Failure to establish due diligence in ascertaining the limitations period for commencing the action fatal to complainant’s untimely petition
Pichardo v New York City Dept. of Educ., 2012 NY Slip Op 07071, Appellate Division, First Department
Supreme Court, New York County, granted the New York City Department of Education’s motion to dismiss the complaint filed by Karien Pichardo’s against them as time-barred.
The court was not persuaded by Pichardo’s claim that the Department had “contributed to her delay in commencing the action” and that therefore should be estopped from asserting a statute of limitations defense with respect to her claims of gender and disability discrimination, sexual harassment, retaliation, and breach of contract.
The Appellate Division agreed, noting that Pichardo had failed to establish due diligence on her part in ascertaining the limitations period for commencing the action.
The court explained that Pichardo’s “non-tort claims” accrued on the date of her termination as a probationary teacher while her allegations of “negligent supervision and hiring and negligent infliction of emotional distress claims accrued on the date of the last alleged underlying act.” Further, the Appellate Division ruled that her “tort claims” were barred as well.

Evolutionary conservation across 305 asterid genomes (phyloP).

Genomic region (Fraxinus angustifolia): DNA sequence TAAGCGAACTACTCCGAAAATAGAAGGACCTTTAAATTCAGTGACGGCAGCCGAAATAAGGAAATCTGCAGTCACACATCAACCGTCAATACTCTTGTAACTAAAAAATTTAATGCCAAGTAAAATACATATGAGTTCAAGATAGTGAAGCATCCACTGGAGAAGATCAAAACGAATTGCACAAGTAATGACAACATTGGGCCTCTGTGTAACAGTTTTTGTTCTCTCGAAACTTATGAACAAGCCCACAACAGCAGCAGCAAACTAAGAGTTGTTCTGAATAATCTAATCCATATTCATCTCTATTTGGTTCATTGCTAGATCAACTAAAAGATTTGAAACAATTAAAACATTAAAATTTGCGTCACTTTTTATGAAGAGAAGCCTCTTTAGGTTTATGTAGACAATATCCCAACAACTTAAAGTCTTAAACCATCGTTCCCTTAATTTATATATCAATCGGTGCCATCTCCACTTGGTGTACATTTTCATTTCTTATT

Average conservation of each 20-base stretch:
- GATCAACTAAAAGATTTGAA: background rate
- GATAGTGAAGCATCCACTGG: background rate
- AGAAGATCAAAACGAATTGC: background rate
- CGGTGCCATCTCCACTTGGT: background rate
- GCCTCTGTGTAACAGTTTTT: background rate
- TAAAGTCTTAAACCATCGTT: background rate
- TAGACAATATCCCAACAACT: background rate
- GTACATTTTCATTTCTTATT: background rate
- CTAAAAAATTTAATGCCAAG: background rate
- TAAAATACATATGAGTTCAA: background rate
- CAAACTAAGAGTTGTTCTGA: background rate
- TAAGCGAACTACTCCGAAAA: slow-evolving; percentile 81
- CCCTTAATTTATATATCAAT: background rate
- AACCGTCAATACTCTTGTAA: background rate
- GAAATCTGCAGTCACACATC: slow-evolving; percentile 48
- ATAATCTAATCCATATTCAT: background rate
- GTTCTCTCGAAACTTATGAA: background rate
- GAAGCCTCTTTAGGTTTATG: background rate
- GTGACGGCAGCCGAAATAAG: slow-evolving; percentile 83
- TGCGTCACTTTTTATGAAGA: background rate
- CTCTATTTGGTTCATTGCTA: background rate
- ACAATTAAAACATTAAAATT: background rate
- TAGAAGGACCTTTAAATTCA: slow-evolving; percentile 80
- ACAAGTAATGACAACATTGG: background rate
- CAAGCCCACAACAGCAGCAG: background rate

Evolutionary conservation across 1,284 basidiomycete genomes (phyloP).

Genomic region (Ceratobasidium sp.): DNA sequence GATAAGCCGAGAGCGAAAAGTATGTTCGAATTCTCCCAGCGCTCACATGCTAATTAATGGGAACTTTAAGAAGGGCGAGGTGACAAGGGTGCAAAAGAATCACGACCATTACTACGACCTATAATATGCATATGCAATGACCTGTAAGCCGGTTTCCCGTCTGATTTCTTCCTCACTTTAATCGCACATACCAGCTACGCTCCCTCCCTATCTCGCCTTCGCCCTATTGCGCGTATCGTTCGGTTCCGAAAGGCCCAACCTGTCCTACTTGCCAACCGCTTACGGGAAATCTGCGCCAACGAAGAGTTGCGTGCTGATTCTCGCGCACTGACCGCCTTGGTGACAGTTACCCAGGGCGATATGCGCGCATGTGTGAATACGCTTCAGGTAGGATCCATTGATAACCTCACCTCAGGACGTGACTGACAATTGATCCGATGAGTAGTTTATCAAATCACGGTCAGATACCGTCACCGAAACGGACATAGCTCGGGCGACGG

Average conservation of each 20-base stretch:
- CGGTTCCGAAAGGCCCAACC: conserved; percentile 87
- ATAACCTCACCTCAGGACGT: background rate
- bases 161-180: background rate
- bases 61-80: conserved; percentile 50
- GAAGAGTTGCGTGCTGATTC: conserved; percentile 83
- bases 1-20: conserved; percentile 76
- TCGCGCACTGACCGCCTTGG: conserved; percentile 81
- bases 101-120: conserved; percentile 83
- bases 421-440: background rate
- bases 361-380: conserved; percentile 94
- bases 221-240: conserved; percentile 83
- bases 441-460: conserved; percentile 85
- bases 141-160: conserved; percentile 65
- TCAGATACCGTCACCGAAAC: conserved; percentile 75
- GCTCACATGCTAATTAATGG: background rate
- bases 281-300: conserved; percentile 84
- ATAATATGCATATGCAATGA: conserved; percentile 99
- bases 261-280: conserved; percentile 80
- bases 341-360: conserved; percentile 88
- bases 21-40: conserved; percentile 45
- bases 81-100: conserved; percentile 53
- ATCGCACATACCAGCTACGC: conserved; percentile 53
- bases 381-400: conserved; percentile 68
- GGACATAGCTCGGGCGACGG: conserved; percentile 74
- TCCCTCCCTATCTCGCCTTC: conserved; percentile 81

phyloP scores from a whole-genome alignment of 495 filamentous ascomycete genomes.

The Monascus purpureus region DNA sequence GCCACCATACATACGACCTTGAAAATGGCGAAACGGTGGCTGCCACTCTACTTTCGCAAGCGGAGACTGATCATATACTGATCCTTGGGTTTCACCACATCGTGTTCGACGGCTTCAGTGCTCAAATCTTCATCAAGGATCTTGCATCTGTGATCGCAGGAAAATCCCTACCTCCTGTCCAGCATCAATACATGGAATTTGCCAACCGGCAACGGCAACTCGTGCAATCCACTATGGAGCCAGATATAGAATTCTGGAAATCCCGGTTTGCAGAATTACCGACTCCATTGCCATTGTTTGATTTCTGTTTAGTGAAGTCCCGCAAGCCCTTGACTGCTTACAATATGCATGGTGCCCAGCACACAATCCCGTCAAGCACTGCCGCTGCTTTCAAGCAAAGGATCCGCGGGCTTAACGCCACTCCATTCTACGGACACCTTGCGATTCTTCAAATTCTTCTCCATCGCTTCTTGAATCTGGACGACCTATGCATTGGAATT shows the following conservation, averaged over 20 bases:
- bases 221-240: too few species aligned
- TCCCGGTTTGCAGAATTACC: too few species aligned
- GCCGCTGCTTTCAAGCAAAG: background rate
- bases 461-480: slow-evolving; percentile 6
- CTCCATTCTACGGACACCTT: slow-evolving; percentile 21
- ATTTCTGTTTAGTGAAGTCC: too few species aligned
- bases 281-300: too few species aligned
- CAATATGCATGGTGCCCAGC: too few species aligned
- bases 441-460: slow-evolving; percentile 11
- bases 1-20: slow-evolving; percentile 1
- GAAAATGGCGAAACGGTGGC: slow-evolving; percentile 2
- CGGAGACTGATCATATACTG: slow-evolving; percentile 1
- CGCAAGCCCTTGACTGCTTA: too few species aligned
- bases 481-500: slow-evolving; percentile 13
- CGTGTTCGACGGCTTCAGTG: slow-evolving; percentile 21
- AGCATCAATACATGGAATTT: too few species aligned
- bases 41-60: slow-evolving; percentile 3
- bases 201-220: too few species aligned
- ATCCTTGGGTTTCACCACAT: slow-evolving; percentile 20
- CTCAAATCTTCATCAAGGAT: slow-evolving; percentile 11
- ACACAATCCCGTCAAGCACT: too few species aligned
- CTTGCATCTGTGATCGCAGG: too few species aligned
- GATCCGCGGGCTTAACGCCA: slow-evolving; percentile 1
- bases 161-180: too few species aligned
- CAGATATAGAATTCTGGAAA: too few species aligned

Once aspect of Pichardo’s argument alleged a “continuing” action that might preserve certain claims in her petition. The Appellate Division’s ruling, however, noted that “in opposition to [the Department’s] motion [to dismiss her petition], [Pichardo] failed to avail herself of the opportunity to submit an affidavit or other evidence to amplify the allegations in her complaint and establish the timeliness of her claims.”
The decision is posted on the Internet at: